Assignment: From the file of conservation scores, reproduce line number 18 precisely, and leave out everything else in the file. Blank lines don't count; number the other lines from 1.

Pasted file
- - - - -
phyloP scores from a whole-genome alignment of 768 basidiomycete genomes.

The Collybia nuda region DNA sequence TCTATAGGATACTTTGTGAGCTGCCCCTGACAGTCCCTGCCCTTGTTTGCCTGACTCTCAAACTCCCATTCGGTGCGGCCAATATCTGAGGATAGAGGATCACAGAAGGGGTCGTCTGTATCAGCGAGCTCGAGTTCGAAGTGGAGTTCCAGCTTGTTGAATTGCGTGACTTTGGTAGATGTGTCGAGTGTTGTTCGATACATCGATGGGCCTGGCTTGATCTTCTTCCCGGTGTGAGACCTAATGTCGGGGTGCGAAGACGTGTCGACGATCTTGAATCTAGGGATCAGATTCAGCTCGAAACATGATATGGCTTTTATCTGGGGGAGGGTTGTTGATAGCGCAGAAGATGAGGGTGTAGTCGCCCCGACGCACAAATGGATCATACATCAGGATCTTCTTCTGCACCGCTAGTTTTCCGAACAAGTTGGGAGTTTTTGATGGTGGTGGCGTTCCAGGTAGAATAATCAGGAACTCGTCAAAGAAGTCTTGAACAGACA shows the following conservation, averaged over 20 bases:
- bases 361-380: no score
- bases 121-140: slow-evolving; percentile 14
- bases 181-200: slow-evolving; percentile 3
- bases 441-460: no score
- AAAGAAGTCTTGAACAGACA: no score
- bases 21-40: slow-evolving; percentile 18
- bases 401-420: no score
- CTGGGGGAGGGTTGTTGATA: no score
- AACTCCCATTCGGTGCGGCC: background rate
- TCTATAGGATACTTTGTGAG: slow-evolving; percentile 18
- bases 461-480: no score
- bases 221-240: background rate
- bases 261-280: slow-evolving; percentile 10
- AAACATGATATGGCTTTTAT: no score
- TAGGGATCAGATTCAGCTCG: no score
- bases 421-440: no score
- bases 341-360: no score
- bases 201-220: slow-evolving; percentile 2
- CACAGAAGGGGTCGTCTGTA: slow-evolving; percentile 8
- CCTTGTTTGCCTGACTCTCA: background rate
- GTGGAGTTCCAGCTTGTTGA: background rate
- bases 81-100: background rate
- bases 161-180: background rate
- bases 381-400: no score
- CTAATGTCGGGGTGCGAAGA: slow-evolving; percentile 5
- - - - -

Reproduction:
- bases 421-440: no score